3/5 On an ordinary Saturday morning in October, 11-year-old Julia learns that the Earth’s rotation has diminished by nearly an hour and is continuing to decelerate. The eerie effects of ‘the slowing’ ripple throughout the novel: birds lie dead on lawns due to a stronger gravitational pull and, with more hours of sunlight, inhibitions are diminished and rash decisions emboldened. Eventually, ‘the syndrome’ – a disease characterised by dizziness, nausea and fainting – is born.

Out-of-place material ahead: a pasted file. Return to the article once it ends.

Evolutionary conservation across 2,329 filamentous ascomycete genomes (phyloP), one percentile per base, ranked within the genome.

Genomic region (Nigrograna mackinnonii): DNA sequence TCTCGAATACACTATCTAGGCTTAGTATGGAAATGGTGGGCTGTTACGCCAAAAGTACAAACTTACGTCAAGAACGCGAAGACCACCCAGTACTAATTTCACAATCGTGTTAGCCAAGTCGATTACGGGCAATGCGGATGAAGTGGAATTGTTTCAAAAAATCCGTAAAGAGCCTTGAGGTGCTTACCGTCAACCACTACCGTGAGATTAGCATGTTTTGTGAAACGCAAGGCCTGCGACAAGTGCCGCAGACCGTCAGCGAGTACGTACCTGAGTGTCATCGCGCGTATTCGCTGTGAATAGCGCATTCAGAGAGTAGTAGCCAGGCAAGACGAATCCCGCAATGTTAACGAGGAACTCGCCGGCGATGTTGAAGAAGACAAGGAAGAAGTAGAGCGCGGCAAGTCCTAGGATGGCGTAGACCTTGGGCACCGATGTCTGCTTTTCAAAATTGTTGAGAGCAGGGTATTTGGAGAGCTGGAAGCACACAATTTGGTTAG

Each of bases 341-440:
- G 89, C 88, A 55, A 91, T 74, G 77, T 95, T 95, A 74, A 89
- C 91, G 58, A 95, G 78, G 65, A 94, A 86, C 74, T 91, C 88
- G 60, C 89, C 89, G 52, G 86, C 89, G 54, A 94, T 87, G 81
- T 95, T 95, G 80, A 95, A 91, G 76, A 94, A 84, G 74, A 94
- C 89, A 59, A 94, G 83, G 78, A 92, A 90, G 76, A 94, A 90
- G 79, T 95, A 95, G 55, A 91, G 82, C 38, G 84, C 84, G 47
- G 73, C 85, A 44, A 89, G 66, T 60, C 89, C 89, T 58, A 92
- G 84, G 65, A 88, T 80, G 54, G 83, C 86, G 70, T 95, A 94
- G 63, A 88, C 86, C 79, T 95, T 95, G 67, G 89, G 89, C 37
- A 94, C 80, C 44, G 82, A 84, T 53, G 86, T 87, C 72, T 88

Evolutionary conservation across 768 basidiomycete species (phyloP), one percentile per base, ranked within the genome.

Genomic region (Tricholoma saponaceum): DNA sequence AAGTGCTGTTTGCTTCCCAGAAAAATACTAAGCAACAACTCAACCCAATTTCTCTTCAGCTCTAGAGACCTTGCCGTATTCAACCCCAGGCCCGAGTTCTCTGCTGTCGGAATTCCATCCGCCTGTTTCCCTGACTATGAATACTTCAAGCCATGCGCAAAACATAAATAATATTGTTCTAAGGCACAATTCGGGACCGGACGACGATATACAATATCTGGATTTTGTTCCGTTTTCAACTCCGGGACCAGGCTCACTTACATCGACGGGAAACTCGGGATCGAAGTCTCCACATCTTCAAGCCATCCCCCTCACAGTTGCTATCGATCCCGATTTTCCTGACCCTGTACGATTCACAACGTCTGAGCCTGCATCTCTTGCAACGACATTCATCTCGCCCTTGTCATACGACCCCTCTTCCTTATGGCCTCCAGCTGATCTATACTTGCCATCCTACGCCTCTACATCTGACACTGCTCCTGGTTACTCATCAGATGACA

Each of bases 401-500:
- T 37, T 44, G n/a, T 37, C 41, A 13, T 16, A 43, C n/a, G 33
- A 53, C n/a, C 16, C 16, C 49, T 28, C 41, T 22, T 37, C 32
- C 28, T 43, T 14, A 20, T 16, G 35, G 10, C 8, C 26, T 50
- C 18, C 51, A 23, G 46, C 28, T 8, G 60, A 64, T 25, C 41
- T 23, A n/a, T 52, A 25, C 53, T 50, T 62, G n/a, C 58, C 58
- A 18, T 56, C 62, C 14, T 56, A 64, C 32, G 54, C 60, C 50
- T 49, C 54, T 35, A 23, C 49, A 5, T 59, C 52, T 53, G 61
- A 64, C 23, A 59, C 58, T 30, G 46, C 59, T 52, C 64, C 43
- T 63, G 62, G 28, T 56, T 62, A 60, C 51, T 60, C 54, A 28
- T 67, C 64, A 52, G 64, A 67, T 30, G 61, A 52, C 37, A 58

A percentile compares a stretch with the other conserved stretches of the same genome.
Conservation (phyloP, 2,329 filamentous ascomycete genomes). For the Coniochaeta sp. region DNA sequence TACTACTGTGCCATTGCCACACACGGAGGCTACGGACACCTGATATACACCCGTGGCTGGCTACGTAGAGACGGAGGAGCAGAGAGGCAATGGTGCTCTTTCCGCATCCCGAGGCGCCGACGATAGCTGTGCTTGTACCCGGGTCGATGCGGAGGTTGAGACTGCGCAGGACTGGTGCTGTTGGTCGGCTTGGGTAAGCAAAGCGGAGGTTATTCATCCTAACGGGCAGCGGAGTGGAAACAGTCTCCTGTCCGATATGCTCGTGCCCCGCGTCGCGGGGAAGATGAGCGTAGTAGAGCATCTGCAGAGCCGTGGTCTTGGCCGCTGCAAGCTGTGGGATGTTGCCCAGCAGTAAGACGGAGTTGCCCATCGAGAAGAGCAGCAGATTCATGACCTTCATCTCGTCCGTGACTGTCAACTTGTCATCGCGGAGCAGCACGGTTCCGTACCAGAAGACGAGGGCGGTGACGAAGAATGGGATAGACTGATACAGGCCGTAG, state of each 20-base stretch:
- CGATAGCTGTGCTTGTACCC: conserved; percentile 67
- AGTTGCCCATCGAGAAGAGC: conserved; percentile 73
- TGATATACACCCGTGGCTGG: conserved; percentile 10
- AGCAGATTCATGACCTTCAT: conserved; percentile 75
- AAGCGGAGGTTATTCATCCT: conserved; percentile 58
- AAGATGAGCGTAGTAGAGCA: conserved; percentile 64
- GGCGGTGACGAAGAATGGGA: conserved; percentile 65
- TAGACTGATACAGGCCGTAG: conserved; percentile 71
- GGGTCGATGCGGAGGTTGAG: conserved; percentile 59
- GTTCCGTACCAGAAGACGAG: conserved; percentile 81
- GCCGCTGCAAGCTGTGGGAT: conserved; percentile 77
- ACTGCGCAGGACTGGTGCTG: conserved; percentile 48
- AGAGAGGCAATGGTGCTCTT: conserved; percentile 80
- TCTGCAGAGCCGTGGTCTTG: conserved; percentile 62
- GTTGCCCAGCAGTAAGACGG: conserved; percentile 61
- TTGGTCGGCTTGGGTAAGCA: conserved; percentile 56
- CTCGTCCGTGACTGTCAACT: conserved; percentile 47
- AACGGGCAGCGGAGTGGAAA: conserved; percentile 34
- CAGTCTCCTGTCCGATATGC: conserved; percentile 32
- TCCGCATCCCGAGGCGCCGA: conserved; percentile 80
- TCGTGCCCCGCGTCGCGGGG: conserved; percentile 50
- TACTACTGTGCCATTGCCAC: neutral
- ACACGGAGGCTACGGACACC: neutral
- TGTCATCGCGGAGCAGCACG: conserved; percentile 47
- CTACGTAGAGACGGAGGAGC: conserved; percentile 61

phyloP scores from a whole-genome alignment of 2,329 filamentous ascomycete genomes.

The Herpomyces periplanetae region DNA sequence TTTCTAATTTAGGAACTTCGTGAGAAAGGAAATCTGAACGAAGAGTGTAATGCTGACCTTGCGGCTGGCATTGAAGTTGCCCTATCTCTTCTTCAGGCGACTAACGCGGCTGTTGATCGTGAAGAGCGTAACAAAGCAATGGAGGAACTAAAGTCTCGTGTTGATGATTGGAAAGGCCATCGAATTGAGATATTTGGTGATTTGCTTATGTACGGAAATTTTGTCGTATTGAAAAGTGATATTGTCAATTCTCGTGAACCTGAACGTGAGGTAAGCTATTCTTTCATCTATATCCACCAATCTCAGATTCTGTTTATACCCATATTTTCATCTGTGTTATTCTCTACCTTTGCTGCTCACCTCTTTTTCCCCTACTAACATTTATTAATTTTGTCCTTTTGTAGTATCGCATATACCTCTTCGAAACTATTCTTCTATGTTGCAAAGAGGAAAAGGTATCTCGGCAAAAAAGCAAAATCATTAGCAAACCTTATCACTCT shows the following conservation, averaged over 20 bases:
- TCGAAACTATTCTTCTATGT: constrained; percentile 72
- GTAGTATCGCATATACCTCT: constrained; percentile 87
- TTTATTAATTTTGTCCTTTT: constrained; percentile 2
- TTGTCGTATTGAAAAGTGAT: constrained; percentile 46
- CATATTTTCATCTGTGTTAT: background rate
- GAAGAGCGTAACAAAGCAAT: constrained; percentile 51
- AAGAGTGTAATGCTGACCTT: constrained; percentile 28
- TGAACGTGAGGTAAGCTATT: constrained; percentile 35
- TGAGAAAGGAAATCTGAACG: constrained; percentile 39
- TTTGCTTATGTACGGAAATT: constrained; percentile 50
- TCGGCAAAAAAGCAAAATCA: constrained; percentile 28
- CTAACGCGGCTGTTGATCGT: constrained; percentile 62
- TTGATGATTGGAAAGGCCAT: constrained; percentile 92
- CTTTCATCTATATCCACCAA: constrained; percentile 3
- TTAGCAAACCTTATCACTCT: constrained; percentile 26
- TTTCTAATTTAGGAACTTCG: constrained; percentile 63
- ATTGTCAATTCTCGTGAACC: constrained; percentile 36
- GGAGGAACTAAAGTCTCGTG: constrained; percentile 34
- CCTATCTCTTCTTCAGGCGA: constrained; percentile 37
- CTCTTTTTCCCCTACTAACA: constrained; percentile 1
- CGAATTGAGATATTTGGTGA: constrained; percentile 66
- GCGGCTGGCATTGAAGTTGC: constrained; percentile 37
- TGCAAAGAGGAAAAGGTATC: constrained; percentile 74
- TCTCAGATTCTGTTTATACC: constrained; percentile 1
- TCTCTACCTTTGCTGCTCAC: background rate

Despite these potentially apocalyptic circumstances, Walker’s protagonist is much more preoccupied with the emotional casualties of the sixth grade. The author sets her scene with assurance and gentility: ‘This was middle school, the age of miracles, the time when kids shot up three inches over the summer, when voices dipped and dove.’ As new minutes extend the length of each day and the sun scorches her San Diego community, Julia can’t get over the widening distance between her parents, her skater-boy crush and her best friend’s betrayal. Amid all the pressure, epiphanies about friendship, love and mortality manifest.